First excuse my English cause I speak french
I heard that lightnings strike from the ground to the clouds
Is that true?
In response to your question about lightning, this is a copy of an answer to
a similiar question I posted a few days ago...
You are correct in assuming that lightning can "strike" from the ground up.
In fact, lightning does strike from different directions with each stroke..!
The development of a bolt of lightning is very interesting. I won't go into
all the details here, but a cloud-to-ground lightning bolt begins from the
cloud in a series of "stepped leaders." As these leaders near the ground, a
powerful "return stroke" of positive charge rushes up from the ground (at a
speed up to 60,000 mph, or about 1/3 the speed of light) to meet the stepped
leader. These static charges travel back and forth between the cloud and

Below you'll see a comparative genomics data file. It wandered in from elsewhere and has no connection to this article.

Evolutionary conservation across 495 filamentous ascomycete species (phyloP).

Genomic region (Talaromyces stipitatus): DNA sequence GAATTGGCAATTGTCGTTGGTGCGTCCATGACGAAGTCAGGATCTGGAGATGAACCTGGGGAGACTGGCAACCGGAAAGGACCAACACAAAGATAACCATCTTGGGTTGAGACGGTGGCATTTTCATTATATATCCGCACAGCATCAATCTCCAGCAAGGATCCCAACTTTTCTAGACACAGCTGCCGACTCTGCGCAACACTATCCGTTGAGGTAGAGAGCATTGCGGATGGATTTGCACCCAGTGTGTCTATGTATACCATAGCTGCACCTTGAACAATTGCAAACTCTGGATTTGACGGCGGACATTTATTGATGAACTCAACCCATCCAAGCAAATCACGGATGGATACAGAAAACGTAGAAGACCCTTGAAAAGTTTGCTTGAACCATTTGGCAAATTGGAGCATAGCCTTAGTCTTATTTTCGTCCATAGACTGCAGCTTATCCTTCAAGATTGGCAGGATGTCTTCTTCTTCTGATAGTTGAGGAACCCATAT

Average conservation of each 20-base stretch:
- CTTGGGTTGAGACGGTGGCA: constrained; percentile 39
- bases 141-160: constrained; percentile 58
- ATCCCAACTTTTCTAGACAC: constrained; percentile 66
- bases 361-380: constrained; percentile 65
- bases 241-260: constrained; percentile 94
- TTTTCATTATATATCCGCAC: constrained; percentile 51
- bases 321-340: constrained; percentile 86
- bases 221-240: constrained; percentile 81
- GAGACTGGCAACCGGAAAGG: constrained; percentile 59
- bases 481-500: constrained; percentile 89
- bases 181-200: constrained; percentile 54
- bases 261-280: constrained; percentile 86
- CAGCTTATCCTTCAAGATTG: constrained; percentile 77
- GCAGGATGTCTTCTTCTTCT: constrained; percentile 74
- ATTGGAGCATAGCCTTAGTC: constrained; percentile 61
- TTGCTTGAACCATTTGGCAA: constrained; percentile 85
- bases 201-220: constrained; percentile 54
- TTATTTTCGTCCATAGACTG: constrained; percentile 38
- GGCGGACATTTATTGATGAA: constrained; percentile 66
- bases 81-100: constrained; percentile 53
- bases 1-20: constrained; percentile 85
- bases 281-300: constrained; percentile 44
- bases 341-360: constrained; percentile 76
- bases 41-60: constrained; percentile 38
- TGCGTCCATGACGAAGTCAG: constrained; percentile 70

ground until the electrical potential is neutralized.
Three types of lightning are common... cloud-to-ground, cloud-to-cloud, and
in-cloud. So lightning can travel up, down, and even sideways..!
Wendell Bechtold, Meteorologist
Forecaster, National Weather Service
Weather Forecast Office, St. Louis, MO
Lightning develops as a result of a concentration of charge on the ground
and an opposite charge in the cloud. A stepped leader starts from the
a leader meets it a few hundred meters above the ground. This ionizes a path
for a lightning stroke, which goes up to the cloud from the ground (electrons
stream from the cloud to the ground) and energy is transferred from the
cloud to the ground.
Argonne National Laboratory
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Update: June 2012